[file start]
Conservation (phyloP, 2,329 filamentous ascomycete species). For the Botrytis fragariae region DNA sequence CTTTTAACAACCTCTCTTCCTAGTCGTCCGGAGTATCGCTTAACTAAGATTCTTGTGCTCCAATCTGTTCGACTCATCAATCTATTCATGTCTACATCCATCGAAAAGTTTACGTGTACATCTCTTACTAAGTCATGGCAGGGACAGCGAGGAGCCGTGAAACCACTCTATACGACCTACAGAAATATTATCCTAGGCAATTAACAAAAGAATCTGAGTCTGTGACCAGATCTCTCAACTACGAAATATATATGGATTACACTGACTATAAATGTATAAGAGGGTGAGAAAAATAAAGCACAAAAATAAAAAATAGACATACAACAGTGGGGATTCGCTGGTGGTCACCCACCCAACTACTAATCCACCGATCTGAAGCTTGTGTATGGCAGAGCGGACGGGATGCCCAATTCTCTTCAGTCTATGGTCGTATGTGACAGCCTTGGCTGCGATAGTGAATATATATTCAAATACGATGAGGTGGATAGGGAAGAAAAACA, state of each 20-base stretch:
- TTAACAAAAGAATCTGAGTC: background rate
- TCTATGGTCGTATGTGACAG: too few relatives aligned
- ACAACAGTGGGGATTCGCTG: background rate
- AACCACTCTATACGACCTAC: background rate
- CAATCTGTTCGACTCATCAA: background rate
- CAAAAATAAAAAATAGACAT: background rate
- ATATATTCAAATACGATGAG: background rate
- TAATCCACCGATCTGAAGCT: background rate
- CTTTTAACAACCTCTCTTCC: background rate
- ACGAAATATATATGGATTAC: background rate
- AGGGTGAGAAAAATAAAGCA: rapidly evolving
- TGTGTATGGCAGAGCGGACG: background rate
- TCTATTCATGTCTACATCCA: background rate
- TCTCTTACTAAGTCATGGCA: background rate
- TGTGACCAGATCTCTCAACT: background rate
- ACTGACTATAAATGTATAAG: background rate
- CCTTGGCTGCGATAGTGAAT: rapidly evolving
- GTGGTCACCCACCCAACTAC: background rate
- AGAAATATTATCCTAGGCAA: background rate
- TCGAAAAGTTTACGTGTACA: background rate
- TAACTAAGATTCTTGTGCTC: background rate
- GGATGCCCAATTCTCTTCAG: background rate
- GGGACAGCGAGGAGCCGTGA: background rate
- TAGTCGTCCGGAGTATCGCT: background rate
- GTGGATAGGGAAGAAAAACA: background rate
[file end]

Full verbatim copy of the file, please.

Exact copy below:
Conservation (phyloP, 2,329 filamentous ascomycete species). For the Botrytis fragariae region DNA sequence CTTTTAACAACCTCTCTTCCTAGTCGTCCGGAGTATCGCTTAACTAAGATTCTTGTGCTCCAATCTGTTCGACTCATCAATCTATTCATGTCTACATCCATCGAAAAGTTTACGTGTACATCTCTTACTAAGTCATGGCAGGGACAGCGAGGAGCCGTGAAACCACTCTATACGACCTACAGAAATATTATCCTAGGCAATTAACAAAAGAATCTGAGTCTGTGACCAGATCTCTCAACTACGAAATATATATGGATTACACTGACTATAAATGTATAAGAGGGTGAGAAAAATAAAGCACAAAAATAAAAAATAGACATACAACAGTGGGGATTCGCTGGTGGTCACCCACCCAACTACTAATCCACCGATCTGAAGCTTGTGTATGGCAGAGCGGACGGGATGCCCAATTCTCTTCAGTCTATGGTCGTATGTGACAGCCTTGGCTGCGATAGTGAATATATATTCAAATACGATGAGGTGGATAGGGAAGAAAAACA, state of each 20-base stretch:
- TTAACAAAAGAATCTGAGTC: background rate
- TCTATGGTCGTATGTGACAG: too few relatives aligned
- ACAACAGTGGGGATTCGCTG: background rate
- AACCACTCTATACGACCTAC: background rate
- CAATCTGTTCGACTCATCAA: background rate
- CAAAAATAAAAAATAGACAT: background rate
- ATATATTCAAATACGATGAG: background rate
- TAATCCACCGATCTGAAGCT: background rate
- CTTTTAACAACCTCTCTTCC: background rate
- ACGAAATATATATGGATTAC: background rate
- AGGGTGAGAAAAATAAAGCA: rapidly evolving
- TGTGTATGGCAGAGCGGACG: background rate
- TCTATTCATGTCTACATCCA: background rate
- TCTCTTACTAAGTCATGGCA: background rate
- TGTGACCAGATCTCTCAACT: background rate
- ACTGACTATAAATGTATAAG: background rate
- CCTTGGCTGCGATAGTGAAT: rapidly evolving
- GTGGTCACCCACCCAACTAC: background rate
- AGAAATATTATCCTAGGCAA: background rate
- TCGAAAAGTTTACGTGTACA: background rate
- TAACTAAGATTCTTGTGCTC: background rate
- GGATGCCCAATTCTCTTCAG: background rate
- GGGACAGCGAGGAGCCGTGA: background rate
- TAGTCGTCCGGAGTATCGCT: background rate
- GTGGATAGGGAAGAAAAACA: background rate